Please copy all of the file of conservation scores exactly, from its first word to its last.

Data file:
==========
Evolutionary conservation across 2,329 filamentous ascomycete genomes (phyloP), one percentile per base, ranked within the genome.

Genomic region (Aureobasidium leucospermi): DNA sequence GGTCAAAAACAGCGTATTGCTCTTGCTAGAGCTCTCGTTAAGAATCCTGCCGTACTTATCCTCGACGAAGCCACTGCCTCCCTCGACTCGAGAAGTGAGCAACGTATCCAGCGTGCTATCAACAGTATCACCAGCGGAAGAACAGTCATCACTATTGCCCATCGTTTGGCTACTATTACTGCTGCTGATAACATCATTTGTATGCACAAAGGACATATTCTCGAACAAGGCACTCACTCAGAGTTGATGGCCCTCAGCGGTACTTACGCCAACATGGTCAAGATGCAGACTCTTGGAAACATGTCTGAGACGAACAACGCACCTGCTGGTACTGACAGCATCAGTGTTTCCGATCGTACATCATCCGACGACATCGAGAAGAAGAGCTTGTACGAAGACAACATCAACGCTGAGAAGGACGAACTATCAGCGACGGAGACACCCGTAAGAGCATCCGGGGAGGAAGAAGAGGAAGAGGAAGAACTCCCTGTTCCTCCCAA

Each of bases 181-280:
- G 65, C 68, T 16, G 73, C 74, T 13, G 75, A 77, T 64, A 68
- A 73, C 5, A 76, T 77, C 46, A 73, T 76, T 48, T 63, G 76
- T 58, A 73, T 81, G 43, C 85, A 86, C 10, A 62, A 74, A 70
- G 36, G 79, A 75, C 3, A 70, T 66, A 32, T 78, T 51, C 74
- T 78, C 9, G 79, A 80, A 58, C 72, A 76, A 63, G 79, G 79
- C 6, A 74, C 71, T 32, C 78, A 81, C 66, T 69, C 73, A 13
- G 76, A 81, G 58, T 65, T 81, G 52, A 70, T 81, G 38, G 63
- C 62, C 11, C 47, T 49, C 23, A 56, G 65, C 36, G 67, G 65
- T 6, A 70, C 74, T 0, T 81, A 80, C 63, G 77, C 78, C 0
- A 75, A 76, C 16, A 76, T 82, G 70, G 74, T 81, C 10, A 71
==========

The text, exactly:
Evolutionary conservation across 2,329 filamentous ascomycete genomes (phyloP), one percentile per base, ranked within the genome.

Genomic region (Aureobasidium leucospermi): DNA sequence GGTCAAAAACAGCGTATTGCTCTTGCTAGAGCTCTCGTTAAGAATCCTGCCGTACTTATCCTCGACGAAGCCACTGCCTCCCTCGACTCGAGAAGTGAGCAACGTATCCAGCGTGCTATCAACAGTATCACCAGCGGAAGAACAGTCATCACTATTGCCCATCGTTTGGCTACTATTACTGCTGCTGATAACATCATTTGTATGCACAAAGGACATATTCTCGAACAAGGCACTCACTCAGAGTTGATGGCCCTCAGCGGTACTTACGCCAACATGGTCAAGATGCAGACTCTTGGAAACATGTCTGAGACGAACAACGCACCTGCTGGTACTGACAGCATCAGTGTTTCCGATCGTACATCATCCGACGACATCGAGAAGAAGAGCTTGTACGAAGACAACATCAACGCTGAGAAGGACGAACTATCAGCGACGGAGACACCCGTAAGAGCATCCGGGGAGGAAGAAGAGGAAGAGGAAGAACTCCCTGTTCCTCCCAA

Each of bases 181-280:
- G 65, C 68, T 16, G 73, C 74, T 13, G 75, A 77, T 64, A 68
- A 73, C 5, A 76, T 77, C 46, A 73, T 76, T 48, T 63, G 76
- T 58, A 73, T 81, G 43, C 85, A 86, C 10, A 62, A 74, A 70
- G 36, G 79, A 75, C 3, A 70, T 66, A 32, T 78, T 51, C 74
- T 78, C 9, G 79, A 80, A 58, C 72, A 76, A 63, G 79, G 79
- C 6, A 74, C 71, T 32, C 78, A 81, C 66, T 69, C 73, A 13
- G 76, A 81, G 58, T 65, T 81, G 52, A 70, T 81, G 38, G 63
- C 62, C 11, C 47, T 49, C 23, A 56, G 65, C 36, G 67, G 65
- T 6, A 70, C 74, T 0, T 81, A 80, C 63, G 77, C 78, C 0
- A 75, A 76, C 16, A 76, T 82, G 70, G 74, T 81, C 10, A 71